It's been almost three weeks since the disputed presidential election in Iran. Worldfocus contributing blogger Sanaz Arjomand is in Iran and voted for opposition candidate Mir-Hossein Mousavi. Some of her family members, though, are ardent Ahmadinejad supporters -- leading to heated debates in this Iranian home.
The face-off continues between the hard-line Islamist regime and protesters who resent the allegedly fraudulent results of Iran's presidential election on Friday, June 12. The death toll may be as high as 150, and hundreds have been injured as the world awaits the outcome of a domestic conflict that could quickly explode -- or alternatively be quashed.
Voices of Iran
Susan Chira of The New York Times and Gideon Rose of Foreign Affairs Magazine discuss the week's top stories: As the post-election protests wind down in Iran, the authorities seem to be getting their way, while in Iraq, a new round of violence is sweeping the country as American troops pull back.
Opposition candidate Mir-Hossein Mousavi continues to criticize Iran's leadership and on Thursday vowed to pursue his challenge to the election. The declared winner, President Mahmoud Ahmadinejad, spoke out as well, aiming his criticism at the United States. Arang Keshavarzian of New York University discusses what form protests may take in coming days.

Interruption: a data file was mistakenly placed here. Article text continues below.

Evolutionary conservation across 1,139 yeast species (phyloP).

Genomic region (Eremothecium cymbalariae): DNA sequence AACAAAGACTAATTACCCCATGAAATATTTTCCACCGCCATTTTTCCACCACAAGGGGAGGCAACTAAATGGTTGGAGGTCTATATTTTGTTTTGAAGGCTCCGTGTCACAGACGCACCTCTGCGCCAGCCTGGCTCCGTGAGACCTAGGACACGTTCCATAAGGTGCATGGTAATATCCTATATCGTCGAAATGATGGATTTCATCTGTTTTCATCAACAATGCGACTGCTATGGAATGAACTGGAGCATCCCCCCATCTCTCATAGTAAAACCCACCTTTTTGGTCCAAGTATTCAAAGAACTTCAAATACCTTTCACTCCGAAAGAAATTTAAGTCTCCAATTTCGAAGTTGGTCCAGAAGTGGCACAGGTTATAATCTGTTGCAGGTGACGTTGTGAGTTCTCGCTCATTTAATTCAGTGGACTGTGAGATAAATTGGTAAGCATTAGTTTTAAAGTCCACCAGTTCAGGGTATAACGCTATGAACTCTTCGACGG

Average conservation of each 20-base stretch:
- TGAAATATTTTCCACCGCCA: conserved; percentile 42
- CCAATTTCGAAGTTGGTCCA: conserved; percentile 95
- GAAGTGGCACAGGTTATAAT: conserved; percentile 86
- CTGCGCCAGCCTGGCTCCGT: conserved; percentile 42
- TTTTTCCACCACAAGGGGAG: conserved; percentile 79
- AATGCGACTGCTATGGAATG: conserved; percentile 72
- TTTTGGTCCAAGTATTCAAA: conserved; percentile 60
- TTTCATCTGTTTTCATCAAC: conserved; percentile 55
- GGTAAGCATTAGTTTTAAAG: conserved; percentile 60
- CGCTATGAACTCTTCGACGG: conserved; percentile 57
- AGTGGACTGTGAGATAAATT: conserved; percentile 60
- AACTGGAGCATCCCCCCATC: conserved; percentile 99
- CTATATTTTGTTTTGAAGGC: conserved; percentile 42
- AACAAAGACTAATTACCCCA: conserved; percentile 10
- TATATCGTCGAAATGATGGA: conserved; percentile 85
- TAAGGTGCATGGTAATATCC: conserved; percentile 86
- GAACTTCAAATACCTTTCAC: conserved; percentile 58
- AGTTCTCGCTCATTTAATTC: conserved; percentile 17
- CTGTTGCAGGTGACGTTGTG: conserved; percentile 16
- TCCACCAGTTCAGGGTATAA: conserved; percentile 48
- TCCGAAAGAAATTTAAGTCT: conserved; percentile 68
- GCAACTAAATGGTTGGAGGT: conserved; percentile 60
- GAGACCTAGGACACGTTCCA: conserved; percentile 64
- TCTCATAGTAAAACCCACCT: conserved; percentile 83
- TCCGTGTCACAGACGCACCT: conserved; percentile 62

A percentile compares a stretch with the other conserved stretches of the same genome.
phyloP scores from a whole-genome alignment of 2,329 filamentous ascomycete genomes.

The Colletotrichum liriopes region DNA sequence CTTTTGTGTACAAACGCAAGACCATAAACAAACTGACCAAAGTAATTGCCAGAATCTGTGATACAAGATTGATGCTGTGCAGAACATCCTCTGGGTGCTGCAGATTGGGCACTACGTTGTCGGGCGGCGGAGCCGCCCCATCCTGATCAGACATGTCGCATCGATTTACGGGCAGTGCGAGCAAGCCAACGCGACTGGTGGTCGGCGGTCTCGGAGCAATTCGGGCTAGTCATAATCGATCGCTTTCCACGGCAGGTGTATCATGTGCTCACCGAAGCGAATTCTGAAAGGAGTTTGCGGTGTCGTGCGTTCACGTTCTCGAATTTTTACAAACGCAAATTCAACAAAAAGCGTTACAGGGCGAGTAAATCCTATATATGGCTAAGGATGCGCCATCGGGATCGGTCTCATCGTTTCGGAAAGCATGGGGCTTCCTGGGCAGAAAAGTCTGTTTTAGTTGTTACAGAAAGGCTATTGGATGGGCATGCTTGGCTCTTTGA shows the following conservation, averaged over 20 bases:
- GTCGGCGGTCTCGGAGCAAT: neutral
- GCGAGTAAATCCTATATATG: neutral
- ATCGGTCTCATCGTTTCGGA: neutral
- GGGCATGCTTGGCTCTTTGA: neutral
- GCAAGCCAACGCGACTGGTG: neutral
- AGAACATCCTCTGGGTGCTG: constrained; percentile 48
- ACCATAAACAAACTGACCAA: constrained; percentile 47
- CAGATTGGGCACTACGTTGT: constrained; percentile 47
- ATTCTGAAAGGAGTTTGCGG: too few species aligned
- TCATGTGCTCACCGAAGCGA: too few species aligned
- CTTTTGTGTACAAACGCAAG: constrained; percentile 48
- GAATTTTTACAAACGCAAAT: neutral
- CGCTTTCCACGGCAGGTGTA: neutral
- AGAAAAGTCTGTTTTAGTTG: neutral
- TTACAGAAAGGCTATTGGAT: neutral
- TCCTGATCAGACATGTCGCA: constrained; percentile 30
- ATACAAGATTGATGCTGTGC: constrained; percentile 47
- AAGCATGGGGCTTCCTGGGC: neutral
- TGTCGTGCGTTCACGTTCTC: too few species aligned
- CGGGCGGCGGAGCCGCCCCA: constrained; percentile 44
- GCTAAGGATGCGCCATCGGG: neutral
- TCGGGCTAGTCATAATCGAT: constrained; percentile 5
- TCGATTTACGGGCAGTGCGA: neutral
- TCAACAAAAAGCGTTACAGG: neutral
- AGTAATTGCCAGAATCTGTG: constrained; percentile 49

On Wednesday, it was another day of violence in Iran as demonstrators defied a government ban and gathered outside Iran's parliament building. Afshin Molavi of the New America Foundation discusses what role the U.S. and other countries can play in ending Iran's conflict.
Iran's highest election authority said on Tuesday that there was no major fraud in the presidential vote and the results will stand, but U.S. President Barack Obama responded by saying there were "big questions" about the election. Richard Bulliet of Columbia University discusses what role the U.S. may play in Iran.
The United States has its fingerprints all over the history of both Iran and Panama, writes Worldfocus blogger Peter Eisner -- a legacy of manipulation, greed, disregard of human rights and failed understanding.
On the surface, the turmoil in Iran has been attributed to anger over the disputed election -- but a deeper religious struggle is also taking place within Iranian politics, says Geneive Abdo of The Century Foundation.
Riot police in Tehran followed through on their threats to crush any new demonstrations against Iran's disputed presidential election, using tear gas and gunfire to break up protests. View images, blogs and video from Iran's continued unrest.
Garrick Utley of the State University of New York and Ervand Abharamian of the City University of New York discuss the top story of the week: Iran. They discuss Ayatollah Khamenei's speech, the massive protests and where the crisis may be headed.